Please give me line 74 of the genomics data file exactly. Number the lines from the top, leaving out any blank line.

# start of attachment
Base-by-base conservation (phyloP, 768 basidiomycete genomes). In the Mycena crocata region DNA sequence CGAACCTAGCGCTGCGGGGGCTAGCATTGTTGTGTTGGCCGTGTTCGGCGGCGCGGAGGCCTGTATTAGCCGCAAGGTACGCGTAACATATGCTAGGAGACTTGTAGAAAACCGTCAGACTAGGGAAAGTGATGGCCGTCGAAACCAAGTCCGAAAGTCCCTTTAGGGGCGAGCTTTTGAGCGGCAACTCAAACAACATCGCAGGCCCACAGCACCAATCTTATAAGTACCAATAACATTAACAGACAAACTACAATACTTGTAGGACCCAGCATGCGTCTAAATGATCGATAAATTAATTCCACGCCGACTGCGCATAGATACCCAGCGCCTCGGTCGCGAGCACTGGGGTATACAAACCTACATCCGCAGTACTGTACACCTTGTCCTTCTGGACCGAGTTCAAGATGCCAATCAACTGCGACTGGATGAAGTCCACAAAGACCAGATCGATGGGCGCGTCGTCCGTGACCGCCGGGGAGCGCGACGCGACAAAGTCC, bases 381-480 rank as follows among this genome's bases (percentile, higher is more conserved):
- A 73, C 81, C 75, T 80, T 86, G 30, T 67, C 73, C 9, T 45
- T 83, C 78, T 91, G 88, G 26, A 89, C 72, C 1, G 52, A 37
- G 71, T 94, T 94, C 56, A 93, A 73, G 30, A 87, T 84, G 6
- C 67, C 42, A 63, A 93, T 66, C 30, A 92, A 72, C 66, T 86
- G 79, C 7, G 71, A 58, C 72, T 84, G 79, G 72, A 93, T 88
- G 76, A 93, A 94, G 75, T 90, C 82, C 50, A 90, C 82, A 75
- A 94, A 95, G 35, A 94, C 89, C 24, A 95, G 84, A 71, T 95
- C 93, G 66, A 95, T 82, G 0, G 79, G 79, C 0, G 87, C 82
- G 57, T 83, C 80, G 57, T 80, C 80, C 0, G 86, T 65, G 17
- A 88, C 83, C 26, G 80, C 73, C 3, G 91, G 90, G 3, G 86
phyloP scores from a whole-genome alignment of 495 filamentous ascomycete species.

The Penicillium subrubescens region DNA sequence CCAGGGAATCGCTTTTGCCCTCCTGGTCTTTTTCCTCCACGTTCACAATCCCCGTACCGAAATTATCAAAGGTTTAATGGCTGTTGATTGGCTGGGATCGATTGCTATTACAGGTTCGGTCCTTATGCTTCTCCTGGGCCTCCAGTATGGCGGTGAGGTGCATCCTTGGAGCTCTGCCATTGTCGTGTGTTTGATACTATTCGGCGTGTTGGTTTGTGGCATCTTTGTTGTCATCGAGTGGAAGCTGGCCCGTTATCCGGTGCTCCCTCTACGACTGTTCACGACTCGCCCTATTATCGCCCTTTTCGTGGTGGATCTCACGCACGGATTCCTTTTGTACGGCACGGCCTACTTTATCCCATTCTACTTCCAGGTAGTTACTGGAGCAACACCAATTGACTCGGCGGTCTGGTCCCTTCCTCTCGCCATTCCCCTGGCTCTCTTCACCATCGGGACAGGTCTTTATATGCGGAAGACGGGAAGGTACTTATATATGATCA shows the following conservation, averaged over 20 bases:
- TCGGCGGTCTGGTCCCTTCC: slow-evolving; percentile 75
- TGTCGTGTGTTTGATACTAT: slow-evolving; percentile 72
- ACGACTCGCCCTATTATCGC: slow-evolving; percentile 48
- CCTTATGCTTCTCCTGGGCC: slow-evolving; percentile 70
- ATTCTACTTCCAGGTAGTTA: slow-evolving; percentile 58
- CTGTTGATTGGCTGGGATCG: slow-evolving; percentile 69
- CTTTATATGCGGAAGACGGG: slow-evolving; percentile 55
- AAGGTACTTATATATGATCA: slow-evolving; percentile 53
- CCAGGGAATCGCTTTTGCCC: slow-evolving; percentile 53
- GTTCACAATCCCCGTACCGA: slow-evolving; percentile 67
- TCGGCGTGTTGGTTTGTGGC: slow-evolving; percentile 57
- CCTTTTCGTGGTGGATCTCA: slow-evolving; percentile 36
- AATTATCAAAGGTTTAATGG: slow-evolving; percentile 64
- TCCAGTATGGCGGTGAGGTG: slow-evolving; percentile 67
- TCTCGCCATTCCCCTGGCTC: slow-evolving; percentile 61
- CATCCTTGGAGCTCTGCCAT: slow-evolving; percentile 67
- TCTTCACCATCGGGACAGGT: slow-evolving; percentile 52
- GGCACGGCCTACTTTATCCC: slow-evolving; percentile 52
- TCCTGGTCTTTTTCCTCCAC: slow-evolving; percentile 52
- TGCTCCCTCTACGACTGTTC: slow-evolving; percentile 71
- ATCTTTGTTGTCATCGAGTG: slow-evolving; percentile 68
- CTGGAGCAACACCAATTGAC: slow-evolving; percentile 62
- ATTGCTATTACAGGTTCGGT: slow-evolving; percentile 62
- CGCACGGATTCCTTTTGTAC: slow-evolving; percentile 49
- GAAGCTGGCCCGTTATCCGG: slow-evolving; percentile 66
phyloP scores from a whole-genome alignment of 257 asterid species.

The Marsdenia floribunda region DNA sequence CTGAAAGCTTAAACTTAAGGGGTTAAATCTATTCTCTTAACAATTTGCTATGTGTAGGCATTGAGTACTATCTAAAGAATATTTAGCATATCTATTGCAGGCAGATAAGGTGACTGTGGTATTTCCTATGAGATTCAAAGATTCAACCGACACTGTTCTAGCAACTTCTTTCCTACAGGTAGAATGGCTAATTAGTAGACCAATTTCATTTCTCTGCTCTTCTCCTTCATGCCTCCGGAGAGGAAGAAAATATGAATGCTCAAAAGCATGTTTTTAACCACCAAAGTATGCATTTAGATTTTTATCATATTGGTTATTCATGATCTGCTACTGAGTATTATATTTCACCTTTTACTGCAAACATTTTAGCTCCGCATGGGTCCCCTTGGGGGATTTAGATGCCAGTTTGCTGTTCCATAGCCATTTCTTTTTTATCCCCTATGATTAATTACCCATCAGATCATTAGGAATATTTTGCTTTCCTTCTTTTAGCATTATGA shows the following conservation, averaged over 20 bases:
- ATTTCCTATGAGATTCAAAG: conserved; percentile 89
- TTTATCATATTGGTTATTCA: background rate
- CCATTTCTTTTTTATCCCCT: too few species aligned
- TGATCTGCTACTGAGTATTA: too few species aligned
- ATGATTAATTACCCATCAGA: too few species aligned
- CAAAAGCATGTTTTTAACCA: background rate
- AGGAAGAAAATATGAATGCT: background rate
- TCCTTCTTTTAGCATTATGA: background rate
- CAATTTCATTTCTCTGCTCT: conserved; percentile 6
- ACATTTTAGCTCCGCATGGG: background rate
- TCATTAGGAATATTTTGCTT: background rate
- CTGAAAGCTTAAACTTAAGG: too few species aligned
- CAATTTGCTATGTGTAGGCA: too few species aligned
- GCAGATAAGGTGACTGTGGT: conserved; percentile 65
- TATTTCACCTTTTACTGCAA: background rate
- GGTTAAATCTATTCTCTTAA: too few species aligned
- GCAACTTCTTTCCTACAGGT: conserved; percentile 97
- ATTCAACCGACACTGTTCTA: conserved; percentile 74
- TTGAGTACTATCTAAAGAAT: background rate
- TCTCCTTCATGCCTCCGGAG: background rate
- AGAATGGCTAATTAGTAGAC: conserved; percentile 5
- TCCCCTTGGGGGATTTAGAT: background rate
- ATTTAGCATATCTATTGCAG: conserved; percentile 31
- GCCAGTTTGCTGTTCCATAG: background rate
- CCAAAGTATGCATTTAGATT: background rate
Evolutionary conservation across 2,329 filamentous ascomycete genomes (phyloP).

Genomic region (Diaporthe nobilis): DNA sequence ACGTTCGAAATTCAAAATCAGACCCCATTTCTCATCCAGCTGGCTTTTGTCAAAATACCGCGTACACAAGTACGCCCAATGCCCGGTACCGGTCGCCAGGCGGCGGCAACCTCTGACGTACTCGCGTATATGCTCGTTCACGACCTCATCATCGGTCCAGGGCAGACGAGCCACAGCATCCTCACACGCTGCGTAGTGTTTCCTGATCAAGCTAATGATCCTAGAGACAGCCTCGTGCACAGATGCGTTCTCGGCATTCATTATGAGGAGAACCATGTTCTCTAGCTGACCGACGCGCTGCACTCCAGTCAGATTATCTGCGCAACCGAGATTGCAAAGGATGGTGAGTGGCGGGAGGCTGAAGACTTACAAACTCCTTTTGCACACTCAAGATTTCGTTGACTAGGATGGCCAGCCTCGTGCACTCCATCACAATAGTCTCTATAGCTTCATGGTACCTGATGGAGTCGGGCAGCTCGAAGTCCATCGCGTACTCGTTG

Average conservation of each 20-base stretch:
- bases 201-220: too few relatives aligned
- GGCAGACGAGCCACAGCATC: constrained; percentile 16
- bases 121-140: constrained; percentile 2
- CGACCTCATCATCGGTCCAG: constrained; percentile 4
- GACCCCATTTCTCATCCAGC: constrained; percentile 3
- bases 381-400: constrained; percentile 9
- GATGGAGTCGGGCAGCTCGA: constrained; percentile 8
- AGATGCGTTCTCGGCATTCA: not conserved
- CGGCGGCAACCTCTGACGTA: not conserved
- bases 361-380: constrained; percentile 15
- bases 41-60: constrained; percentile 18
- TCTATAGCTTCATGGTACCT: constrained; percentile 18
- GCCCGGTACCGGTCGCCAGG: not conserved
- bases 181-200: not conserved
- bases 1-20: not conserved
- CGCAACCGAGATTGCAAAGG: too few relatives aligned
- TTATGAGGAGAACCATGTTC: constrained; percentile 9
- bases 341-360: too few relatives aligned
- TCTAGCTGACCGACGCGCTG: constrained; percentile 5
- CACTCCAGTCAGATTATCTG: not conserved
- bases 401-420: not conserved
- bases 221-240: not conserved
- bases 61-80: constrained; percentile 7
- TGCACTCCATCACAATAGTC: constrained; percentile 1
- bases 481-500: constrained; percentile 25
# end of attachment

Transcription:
- bases 381-400: constrained; percentile 9